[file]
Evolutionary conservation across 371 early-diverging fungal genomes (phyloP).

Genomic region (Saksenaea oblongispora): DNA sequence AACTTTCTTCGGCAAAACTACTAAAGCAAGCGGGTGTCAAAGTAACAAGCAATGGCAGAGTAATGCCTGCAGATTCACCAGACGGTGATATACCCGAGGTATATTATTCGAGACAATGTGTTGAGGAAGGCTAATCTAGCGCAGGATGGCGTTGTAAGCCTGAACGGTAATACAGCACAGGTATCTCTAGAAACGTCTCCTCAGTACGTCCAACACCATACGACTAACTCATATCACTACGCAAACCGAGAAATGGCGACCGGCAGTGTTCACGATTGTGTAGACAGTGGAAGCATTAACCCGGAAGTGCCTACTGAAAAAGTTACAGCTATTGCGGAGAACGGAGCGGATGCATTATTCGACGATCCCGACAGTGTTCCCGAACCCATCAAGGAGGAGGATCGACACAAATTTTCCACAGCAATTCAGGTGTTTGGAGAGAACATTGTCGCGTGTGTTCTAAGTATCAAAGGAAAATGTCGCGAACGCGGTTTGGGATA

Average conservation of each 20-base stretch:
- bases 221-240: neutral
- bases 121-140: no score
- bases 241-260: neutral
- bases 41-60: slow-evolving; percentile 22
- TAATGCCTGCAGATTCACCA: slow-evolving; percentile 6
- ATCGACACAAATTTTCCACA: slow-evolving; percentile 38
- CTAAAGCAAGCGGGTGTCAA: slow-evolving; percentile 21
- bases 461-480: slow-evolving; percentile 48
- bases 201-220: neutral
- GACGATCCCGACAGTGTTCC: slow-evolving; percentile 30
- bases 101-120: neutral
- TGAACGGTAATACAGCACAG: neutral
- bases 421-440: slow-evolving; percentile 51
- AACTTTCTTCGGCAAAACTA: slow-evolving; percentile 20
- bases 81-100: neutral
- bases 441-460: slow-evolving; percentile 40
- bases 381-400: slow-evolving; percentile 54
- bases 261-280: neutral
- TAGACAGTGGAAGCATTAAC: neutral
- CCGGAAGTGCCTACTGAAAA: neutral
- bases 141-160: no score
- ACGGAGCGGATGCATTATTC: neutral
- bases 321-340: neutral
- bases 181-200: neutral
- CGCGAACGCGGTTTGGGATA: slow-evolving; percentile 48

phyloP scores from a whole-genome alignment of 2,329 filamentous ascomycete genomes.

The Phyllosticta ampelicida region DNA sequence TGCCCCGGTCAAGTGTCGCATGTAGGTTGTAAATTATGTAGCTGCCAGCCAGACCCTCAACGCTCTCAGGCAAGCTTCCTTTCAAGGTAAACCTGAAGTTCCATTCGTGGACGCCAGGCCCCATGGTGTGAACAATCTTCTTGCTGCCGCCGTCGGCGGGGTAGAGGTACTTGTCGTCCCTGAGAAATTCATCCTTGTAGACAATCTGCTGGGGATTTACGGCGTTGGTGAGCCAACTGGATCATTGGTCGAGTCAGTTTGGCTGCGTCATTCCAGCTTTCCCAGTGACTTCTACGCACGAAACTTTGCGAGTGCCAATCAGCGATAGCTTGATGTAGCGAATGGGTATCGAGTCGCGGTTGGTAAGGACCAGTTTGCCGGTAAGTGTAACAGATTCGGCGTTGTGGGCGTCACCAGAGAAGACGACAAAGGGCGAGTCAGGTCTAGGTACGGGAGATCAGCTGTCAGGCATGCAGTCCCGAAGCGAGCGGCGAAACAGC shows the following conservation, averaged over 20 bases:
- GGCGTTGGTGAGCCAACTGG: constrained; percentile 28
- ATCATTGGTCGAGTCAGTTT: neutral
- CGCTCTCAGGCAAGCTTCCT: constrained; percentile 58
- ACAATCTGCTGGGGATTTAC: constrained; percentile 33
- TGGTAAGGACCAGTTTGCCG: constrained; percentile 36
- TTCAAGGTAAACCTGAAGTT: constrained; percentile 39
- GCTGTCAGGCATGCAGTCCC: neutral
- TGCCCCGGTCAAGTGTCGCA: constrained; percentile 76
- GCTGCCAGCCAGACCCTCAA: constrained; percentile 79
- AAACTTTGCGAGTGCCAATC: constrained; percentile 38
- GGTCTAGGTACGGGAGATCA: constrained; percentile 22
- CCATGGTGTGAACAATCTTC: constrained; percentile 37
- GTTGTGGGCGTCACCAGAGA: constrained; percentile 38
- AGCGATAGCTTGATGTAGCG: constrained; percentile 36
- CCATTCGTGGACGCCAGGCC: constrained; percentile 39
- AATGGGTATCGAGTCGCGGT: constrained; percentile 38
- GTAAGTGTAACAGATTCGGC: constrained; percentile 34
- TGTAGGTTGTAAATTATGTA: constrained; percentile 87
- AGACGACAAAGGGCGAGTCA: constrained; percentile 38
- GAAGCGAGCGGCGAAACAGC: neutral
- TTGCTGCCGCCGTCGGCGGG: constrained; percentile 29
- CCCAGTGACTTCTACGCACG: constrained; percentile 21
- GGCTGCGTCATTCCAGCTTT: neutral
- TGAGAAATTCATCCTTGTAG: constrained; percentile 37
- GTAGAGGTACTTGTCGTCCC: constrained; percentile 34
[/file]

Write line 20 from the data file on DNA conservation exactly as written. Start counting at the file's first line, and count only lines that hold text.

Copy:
- bases 381-400: slow-evolving; percentile 54